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Scenario Overviews for Backing Up and Recovering AD DS

Updated: July 10, 2008

Applies To: Windows Server 2008

The following scenarios are covered in this guide:

You can schedule full server backups and critical-volume backups by using Windows Server Backup or Wbadmin.exe. You cannot schedule system state backups by using Wbadmin.exe, but you can create a task to run a system state backup by using Task Scheduler.

Weigh the following criteria to determine an appropriate frequency for backup of Active Directory Domain Services (AD DS):

  • Frequency of changes to critical Active Directory data

  • Significance of changes to AD DS

    Significant changes can include changes to the schema, group membership, Active Directory replication or site topology, and policies. They can also include upgrades to operating systems, renaming domain controllers or domains, and migration or creation of new security principals.

  • Impact to business operations if data in AD DS or SYSVOL is lost

    Lost data can include updates to passwords for user accounts, computer accounts, and trusts. It can also include updates to group membership, policies, and the replication topology and its schedules.

We recommend that you perform backups nightly during times of decreased traffic. When you schedule backups in Windows Server Backup, the default start time is at 17:00. You can change this time so that the backup begins at any half-hour interval throughout the day.

For fault tolerance, schedule at least two trusted backups for each domain. You can start by scheduling the backups daily and then adjusting the frequency of your backups, depending on the previously specified criteria.

To define a different time to start a backup for different days of the week, you can use Task Scheduler to schedule a task that runs Wbadmin.exe at the appropriate date and time.

For procedures to schedule routine backups by using the command line, see Scheduling Regular Full Server Backups of a Domain Controller.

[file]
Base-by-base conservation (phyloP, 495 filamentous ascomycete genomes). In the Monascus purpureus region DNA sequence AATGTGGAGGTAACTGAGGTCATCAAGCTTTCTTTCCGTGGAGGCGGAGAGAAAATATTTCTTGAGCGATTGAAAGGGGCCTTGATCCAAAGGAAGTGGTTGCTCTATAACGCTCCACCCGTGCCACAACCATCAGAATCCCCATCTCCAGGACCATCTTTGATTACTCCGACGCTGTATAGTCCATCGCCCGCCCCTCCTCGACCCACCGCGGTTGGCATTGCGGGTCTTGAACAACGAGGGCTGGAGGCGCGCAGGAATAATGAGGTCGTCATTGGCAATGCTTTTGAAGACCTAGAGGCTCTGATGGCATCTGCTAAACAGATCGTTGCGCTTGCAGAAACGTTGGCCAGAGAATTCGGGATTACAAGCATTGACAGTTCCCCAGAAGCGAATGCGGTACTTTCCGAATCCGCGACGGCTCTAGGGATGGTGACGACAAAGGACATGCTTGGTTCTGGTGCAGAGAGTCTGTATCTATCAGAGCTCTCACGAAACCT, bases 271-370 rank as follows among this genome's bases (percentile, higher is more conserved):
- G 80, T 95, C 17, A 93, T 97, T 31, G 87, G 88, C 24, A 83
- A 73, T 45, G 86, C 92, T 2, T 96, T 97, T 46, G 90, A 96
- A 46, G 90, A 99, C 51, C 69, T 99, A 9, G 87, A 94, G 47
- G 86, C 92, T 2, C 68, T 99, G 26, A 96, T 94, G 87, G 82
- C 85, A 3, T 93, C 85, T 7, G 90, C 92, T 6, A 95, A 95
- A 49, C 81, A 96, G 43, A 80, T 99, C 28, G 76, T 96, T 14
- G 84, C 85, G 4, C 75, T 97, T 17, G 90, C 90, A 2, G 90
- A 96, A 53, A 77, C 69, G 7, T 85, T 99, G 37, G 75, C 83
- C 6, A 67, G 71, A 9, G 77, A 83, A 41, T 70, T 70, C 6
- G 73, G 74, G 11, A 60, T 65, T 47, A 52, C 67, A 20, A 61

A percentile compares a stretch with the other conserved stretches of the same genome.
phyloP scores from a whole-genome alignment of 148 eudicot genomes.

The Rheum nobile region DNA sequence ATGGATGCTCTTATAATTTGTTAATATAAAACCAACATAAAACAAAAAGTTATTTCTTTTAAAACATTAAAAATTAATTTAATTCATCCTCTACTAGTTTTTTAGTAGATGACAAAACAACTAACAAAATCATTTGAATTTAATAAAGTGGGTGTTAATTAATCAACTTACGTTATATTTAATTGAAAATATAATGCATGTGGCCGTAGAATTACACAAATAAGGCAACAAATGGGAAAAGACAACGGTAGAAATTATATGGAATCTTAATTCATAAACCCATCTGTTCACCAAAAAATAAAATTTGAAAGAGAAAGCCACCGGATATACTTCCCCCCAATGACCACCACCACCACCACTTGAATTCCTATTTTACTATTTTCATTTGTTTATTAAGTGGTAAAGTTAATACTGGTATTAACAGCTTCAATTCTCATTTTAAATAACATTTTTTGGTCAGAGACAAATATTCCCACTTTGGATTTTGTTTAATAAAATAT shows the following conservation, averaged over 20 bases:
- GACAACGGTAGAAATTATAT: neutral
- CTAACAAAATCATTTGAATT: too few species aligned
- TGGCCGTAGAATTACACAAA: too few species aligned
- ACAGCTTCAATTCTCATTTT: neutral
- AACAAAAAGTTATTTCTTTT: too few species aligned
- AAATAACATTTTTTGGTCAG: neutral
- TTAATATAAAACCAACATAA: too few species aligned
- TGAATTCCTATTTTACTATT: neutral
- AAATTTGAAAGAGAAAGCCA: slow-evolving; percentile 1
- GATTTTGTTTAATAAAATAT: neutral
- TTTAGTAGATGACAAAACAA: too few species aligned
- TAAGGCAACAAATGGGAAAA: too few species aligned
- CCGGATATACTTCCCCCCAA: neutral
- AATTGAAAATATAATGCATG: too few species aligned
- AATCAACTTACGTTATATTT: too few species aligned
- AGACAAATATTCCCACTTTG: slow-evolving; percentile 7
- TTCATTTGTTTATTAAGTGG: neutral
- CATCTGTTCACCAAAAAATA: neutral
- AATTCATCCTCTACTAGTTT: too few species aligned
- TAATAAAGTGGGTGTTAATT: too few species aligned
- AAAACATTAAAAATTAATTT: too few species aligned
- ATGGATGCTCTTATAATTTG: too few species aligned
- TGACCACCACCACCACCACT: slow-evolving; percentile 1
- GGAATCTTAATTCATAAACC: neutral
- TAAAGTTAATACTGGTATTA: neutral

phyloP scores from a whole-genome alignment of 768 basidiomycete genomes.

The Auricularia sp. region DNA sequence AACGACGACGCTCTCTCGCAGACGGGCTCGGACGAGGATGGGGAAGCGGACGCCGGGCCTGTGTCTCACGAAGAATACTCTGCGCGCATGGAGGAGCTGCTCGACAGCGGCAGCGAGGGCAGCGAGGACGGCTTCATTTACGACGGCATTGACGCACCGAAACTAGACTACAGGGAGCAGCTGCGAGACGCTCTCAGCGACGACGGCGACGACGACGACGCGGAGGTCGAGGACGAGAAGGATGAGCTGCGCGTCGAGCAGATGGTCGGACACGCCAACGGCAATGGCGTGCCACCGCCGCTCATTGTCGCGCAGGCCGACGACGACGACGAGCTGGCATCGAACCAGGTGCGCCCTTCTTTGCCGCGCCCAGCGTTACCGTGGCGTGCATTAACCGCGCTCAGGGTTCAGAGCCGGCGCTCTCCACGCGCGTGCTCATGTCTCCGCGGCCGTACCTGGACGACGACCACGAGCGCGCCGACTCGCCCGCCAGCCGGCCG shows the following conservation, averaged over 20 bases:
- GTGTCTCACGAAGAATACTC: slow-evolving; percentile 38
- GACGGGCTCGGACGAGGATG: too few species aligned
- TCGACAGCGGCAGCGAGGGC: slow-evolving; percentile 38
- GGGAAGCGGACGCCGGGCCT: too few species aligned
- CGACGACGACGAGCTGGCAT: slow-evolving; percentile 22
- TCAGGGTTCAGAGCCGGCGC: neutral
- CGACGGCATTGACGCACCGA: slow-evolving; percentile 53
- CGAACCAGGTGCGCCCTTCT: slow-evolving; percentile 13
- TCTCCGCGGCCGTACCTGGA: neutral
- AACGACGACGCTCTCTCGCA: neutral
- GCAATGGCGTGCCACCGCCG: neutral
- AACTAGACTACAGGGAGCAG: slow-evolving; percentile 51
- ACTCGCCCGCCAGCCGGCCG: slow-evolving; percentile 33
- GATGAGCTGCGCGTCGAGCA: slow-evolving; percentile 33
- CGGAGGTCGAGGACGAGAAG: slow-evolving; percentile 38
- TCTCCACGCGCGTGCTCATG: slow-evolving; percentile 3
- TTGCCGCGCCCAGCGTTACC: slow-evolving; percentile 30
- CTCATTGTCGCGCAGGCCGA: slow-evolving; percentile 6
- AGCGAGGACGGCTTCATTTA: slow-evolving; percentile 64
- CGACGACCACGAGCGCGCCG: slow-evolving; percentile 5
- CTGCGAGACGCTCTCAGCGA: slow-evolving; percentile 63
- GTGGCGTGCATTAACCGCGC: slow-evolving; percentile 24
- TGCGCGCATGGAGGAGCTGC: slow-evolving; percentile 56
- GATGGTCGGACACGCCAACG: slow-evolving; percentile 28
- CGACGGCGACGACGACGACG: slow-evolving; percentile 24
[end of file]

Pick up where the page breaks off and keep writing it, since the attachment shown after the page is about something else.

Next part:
A full server backup captures all the volumes on the server except the volume where the backup job is stored.

Although you can use this type of backup to recover from hard drive failures or file corruption on the same hardware with the same operating system installation, it can produce unpredictable results. If you want to a recover a domain controller from hard drive failures or file corruption, first try to run the Active Directory Domain Services Installation Wizard (dcpromo.exe) to remove and reinstall AD DS to resolve the problem. If that does not succeed, next try to restore a backup of a domain controller to an alternate location and then try to install AD DS by using the install from media (IFM) option. For more information about IFM, see Using the Ntdsutil ifm subcommand to optimize backups for installing additional domain controllers.

Universal Serial Bus (USB) drives are included in a full server backup unless they are used as the backup target.

For the procedure to perform a full server backup by using Windows Server Backup, see Perform a Full Server Backup of a Domain Controller by Using the GUI (Windows Server Backup).

For the procedure to perform a full server backup by using the command line, see Scheduling Regular Full Server Backups of a Domain Controller and Perform a Full Server Backup of a Domain Controller by Using the Command Line (Wbadmin).

The recommended method for backing up a domain controller is to use the wbadmin start systemstatebackup command.

You can also use the wbadmin start backup command to perform a critical-volumes backup of a domain controller. A critical-volumes backup includes all files on the volumes that are required to recover AD DS.

You can use either type of backup to restore the domain controller.

For more information about the differences between a system state backup and critical-volumes backup and procedures for each, see Performing an Unscheduled Backup of a Domain Controller.

You can also copy critical-volume backups to removable media to install a new domain controller in the same domain. However, in Windows Server 2008, you should instead use the new ntdsutil ifm subcommand to create installation media for installing additional domain controllers. For more information about installing a domain controller from restored backup media, see Using the Ntdsutil ifm subcommand to optimize backups for installing additional domain controllers.

A full server recovery recovers every volume on the server. Use this type of recovery to recover from hard drive failures or file corruption on the same hardware with the same operating system installed.

A full server recovery reformats and repartitions all disks that are attached to the server. Use this scenario if you want to recover onto new hardware or if all other attempts to recover the server on the existing hardware have failed.

Before you perform a full server recovery, be aware that any existing data that is not included in the backup will be deleted when you complete this operation. This includes any volumes that are currently used by the server but not included in the backup.

For example, suppose you back up drives C, D, and E and disk 1, and the server also includes application data on disk 2. When you use that backup to perform a full server recovery, all the application data on disk 2 is lost.